C1. As there is no adequate or sufficiently precise definition of "compassion" in Buddhism or in ordinary English, it might be as "compassionate" to prolong the life of a "terminally-ill" person, as it might be to end it (so the notion of "compassion" provides no substantial guidance to dilemmas posed regarding euthanasia)

C2. Similarly, "compassion" provides no guidance at the other end of life, in relation to the question of abortion – is it the life of the foetus that should be the object of "compassion" (so abortion should be banned?) or is it the feelings of the mother that should be the focus of our compassion (so abortion should be permitted and perhaps even encouraged in certain cases?)

C3. One can go on to discuss other specific examples of modern ethical dilemmas in relation to science (e.g. cloning), but we should perhaps consider more overarching issues, such as whether the notion of "compassion" provides any basis on which to decide whether, and if so at what scale, to continue to fund the kinds of scientific research which take up an overwhelming proportion of the money spent on scientific research at present – which we might describe as "science for the rich". A simple illustration is the amount of money spent on researching the diseases of the rich versus the amount of money spent on researching the diseases of the poor. Again, from a "compassionate" point of view, is nuclear research justified? At what scale? Is space research justified? If so, at what scale? And so on. Such questions have historically been, and continue to be, outside the frame of reference of Buddhism.

In other words, "compassion" is good and necessary, but it is insufficient to tackle the complex issues (or are they really very simple issues?) of modern society.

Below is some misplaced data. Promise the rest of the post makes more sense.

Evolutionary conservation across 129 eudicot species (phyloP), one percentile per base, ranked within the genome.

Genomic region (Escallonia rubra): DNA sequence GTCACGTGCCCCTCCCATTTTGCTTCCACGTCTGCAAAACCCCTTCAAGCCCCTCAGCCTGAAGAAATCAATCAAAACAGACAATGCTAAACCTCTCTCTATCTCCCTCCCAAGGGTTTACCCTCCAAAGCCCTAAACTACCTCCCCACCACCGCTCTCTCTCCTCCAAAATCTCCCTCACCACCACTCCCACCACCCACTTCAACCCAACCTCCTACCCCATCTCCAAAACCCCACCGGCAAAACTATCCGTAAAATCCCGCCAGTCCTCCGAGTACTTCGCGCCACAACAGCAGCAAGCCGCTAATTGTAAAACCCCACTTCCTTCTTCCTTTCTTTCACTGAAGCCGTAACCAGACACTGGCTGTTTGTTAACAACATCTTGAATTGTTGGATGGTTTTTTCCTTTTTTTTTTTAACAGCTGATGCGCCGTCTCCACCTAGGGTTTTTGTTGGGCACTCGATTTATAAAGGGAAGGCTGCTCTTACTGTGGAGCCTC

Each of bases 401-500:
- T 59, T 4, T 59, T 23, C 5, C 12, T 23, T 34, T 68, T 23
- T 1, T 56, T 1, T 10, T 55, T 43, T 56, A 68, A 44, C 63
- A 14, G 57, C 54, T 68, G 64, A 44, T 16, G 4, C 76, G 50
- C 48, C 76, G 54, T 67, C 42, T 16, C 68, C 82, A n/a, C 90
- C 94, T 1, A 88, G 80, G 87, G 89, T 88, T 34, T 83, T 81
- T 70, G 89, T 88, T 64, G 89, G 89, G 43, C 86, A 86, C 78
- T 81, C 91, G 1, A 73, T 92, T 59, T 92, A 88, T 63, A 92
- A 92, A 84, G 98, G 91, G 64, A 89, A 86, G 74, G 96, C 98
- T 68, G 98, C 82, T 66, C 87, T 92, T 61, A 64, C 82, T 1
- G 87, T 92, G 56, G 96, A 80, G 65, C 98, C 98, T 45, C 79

So it may not be merely Buddhist cosmology that needs to be modified in order to provide a basis for living in the modern world, as was argued by His Holiness at the Annual Meeting, but it may be the entirety of Buddhism that needs to be brought in line with Jewish and Christian understandings, for example of "holiness", "personhood" and "reality".

India's first Prime Minister, Jawaharlal Nehru, once said that he was a "Hindu by birth, a Buddhist by philosophy, a Muslim by culture, and a Christian by ethics". He said this because the first was a fact, but the rest represented, in his view, the best in India. I would only slightly modify that: Buddhism knows more about psychology, but Jainism has a more consistent philosophy.

In any case, the above may perhaps go some way to explaining why I am not a Buddhist, though I retain the highest respect for His Holiness as a Head of State, as a religious leader, and indeed as a person for all his work and his many contributions to modern society.

, , , , , , , , , , , , , , , , , , , , , href="" rel="tag" target="_blank">measurable, , ,
, , , , , , , , , , , , , , , , , , , , , , , , , , , , , , , , , , , , , , , , , , , , , , , , , , , , , , , , , , , , Sphere: Related Content

Tuesday, March 14, 2006

Too soft on the Anti-Cartoonists?

Danish PM Rasmussen recently attacked people in the media, business and society for not having provided him with sufficient support during the "Cartoons Crisis". He charged them with being hypocrites, obsessed with profits, and even with being "unprincipled". Dismissing protests against him as "hatred" towards his government, he compared the situation at present to intolerance during the Nazi occupation.

By contrast, some Danish business leaders are outraged by Rasmussen's tirades and suggest that he has "lost touch with reality". Cabinet members, including Environment Minister Connie Hedegaard and Defense Minister Soren Gade, have publicly distanced themselves from Rasmussen. Friends within his party, as well as his government's conservative coalition partner have warned him against using "unecessarily strong rhetoric" and "stoking a domestic political crisis". The leader of Denmark's opposition Social Liberal party, Marianne Jelved, called Rassmussen "arrogant, dangerous and holier than thou."

So who is right: Rasmussen or his critics? And why is Rasmussen continuing down his colourful path?

Possibly because he really believes in democracy. But it can't have escaped his attention that support for the right-wing Danish People's Party has gone up from 13.3 per cent at the time of last year's general election, to 18.2% according to a recent poll. In the Danish context, that's a Himalayan upsurge of support for a party that is just about as virulently anti-immigrant and Islamophobic as it is possible to be among the normally remarkably mild-mannered Danes.